copyright @2020 by David Allen Sibley

Three page spreads have a different format. They portray the nesting cycles of Mallard, Red-tailed Hawk, and American Robin, illustrating the various ways in which birds create families. I’m using the term ‘family’ instead of ‘procreate’ or ‘reproduce’ because I think these articles go to the heart of what many people, from toddlers like my granddaughter to older people like my apartment-dwelling neighbors, want to know about birds: How are they like us? How are they different? Do they have families too and do they take care of them? As in all the essays here, Sibley has a talent for encapsulating a lot of detailed information in very readable prose, and I’d love to see these nesting cycle essays retold in a different format, maybe that elusive children’s book. (I think every child should learn the word ‘precocial’ before the age of 12; precocial and ‘altricial’ are two of the few scientific terms used in the book.)

The essays are arranged in almost AOS taxonomic order, with changes made to lessen confusion for new birders–falcons are grouped with hawks, all water birds come before land birds, etc. Some of the chapters focus on a specific bird, most are about bird families like hawks, tanagers, wrens, etc., with additional sections added if there is just too much interesting information for a two-page spread (“Large Sandpipers,” “Small Sandpipers,” “More Owls,” and so on). The emphasis is on everyday birds seen in North America, though some of the more exotic and local species are thrown in for the color and romance of it all–Atlantic Puffin, Roseate Spoonbill, the poor extinct Heath Hen. There is also an effort to represent all geographic areas of North America, from Eastern Bluebird (below) to Greater Prairie-Chicken to California Scrub-Jay. This is seen nicely in the chickadee portrait, which shows a Black-capped Chickadee, Chestnut-backed Chickadee, and Mountain Chickadee on the same branch, “inspecting everything.”

copyright @2020 by David Allen Sibley

Sibley’s artwork is key to the joy of reading What It’s Like to Be a Bird. His field guides are known for images that simultaneously portray notable field marks and also the ‘personality’ of a bird species. Here, his full-page portraits, released of the necessity of drawing every single identification detail, burst with color and energy though never totally losing the clean-lined precision that is his trademark. In his interview with Nate Swick on the ABA Birding Podcast, Sibley explains how his use of acrylic paints, as opposed to the gouache techniques used for the field guides, allowed for painting with “big swaths of color and focus on the movement and action.” (I highly recommend listening to the podcast as a complement to reading this book.) The portraits are roughly life-sized, which is one of the reasons for the larger size of the book and range from extreme close-ups to birds or groups of birds in their habitat. My personal favorite is the night image of a White-crowned Sparrow beginning a night of migration, the sparrow’s usual bright white-and-black head and brown-patterned body muted by the inky blue darkness, the bill pointing upwards towards the stars. I would happily display this painting in my bedroom (so, please, Mr. Sibley, make a print).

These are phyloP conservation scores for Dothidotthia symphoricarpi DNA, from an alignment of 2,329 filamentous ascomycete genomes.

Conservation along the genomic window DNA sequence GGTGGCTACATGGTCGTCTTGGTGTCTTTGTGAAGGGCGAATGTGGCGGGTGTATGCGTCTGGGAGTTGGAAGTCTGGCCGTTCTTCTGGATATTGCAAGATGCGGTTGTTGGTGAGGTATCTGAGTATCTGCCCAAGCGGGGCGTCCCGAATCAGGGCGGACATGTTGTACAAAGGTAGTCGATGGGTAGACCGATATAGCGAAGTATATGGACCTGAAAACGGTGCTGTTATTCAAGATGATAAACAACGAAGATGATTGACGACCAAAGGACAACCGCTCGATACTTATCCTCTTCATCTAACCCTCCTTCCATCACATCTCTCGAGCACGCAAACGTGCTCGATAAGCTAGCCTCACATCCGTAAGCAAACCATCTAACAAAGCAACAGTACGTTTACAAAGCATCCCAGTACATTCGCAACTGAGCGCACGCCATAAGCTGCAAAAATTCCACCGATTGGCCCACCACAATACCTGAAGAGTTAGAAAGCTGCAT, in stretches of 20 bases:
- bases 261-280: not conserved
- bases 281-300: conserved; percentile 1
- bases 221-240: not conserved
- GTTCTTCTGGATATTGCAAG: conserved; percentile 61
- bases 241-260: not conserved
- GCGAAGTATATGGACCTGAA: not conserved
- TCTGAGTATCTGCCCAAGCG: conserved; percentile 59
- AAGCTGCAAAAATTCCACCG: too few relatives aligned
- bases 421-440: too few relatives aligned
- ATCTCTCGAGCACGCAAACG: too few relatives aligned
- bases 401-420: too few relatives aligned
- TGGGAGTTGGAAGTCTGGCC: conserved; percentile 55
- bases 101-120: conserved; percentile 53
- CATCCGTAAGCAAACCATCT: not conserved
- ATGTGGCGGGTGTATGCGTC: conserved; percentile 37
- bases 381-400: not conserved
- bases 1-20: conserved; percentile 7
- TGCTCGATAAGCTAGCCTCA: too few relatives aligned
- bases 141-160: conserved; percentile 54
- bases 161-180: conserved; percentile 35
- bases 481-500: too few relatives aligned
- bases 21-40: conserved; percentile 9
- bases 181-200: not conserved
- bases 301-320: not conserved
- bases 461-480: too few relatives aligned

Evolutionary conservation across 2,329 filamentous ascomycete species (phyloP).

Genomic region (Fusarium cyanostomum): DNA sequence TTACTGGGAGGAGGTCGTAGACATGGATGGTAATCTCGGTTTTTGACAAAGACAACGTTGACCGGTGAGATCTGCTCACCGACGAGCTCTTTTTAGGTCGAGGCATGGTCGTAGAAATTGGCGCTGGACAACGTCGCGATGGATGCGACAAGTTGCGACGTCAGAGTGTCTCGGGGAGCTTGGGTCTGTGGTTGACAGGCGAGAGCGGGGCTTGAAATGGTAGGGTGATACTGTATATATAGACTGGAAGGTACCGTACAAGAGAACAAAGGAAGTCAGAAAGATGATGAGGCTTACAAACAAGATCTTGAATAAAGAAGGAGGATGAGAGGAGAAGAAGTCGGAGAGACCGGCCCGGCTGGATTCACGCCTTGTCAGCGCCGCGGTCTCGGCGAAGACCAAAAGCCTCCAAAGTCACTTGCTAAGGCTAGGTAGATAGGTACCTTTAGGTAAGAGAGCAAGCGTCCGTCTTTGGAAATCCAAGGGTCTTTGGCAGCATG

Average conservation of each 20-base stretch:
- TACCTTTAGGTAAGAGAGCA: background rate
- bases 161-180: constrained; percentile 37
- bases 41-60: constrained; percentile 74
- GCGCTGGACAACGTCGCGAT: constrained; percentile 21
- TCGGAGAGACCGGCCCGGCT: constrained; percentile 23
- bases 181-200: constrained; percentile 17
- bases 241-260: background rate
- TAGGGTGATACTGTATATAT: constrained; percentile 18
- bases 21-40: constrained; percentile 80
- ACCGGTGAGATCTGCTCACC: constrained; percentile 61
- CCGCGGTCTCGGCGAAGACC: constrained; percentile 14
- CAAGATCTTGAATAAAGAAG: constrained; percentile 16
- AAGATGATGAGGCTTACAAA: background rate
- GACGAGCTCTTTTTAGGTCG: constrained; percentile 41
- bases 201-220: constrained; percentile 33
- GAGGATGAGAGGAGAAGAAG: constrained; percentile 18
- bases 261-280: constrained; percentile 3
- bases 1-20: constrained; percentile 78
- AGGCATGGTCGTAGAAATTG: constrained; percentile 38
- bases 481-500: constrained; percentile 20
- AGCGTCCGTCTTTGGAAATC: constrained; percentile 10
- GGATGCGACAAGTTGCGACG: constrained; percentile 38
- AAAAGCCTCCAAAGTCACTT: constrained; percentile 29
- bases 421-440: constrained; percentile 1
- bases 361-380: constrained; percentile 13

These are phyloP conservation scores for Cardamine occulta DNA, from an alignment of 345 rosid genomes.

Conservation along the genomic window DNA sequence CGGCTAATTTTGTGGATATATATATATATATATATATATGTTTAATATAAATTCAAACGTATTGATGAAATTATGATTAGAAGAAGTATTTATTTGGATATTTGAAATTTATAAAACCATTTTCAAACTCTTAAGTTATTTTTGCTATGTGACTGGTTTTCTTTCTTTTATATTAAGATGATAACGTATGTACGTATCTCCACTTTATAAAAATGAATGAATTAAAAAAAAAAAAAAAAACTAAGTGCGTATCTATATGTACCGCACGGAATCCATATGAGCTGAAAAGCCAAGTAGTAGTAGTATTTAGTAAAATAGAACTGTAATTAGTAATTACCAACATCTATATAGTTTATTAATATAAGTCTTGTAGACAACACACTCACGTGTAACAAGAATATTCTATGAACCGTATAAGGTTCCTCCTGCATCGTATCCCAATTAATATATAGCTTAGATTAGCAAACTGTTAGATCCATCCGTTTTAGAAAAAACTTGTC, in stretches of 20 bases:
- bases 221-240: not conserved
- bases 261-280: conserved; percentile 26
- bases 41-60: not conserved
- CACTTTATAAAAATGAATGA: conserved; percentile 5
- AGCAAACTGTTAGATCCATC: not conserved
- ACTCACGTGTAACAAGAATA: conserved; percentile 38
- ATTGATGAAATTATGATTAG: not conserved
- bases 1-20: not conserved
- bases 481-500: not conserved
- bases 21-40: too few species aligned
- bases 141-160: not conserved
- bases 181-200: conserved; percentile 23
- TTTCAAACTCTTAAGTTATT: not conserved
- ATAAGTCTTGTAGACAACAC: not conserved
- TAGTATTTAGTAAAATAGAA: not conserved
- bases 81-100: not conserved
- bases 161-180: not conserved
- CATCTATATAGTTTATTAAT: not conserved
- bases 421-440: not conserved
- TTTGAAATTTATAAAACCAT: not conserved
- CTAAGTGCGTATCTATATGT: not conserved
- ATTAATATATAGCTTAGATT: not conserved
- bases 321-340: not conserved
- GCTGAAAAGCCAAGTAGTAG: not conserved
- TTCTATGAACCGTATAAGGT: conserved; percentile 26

As a nice balance to the portraits, the essay pages feature smaller paintings, drawings, and diagrams illustrating the scientific stories. Look at the Swallow page shown in the beginning of this review: there is a comparison of Barn Swallow and Cliff Swallow nests; silhouettes of a Barn Swallow in flight; a skeleton of a Barn Swallow, bones stronger and stiffer than humans but not, surprisingly, heavier. Other illustrations include the evolution of a feather from a hollow tube to an asymmetrical flight feather on the Egrets page; anatomical drawings illustrate the physiology of the workings of a woodpecker’s tongue; a sonogram of a typical Chipping Sparrow song, a map showing the migration cycle of the Blackpoll Warbler (‘distance champion’ of the wood warblers), and much more. As I said before, the page design is impeccable. The artwork never overpowers the text and there is never any doubt which illustration belongs with which essay, the eye is always directed from one to the other. Despite the number of text and diverse images, each page is clean and balanced, a pleasure if you spend your days looking at crowded web sites.

I list these illustrations to give some idea of the variety of image and of topic, and also of the surprising depth of many of these brief essays. Though this is a book for beginning birders, Sibley doesn’t dumb down the answers, and there is a lot to be learned here by birders of all levels. Many of the essays are based on recent research, presented in the Sources section, and my only gripe is that there aren’t footnotes or citations within the text. I imagine the thought was that footnotes might scare off people new to the field or unfamiliar with academic writings. I disagree. A related issue is that some of the subjects Sibley writes about are complex and cannot be summarized, even by a talented writer, in one-third of a page. A good example is the function of beauty in male birds. Sibley writes, “Female choice may control the appearance of males.” But, if you’ve read Prum’s The Evolution of Beauty, the source that Sibley himself cites, you know this is a simplification of Prum’s theories and a controversial one. I was happy to see that Sibley acknowledges this drawback in the Introduction to his book, commenting, “Many of the topics involve recent discoveries and tantalizing possibilities, and are still being actively studied and debated by experts” (p.viii).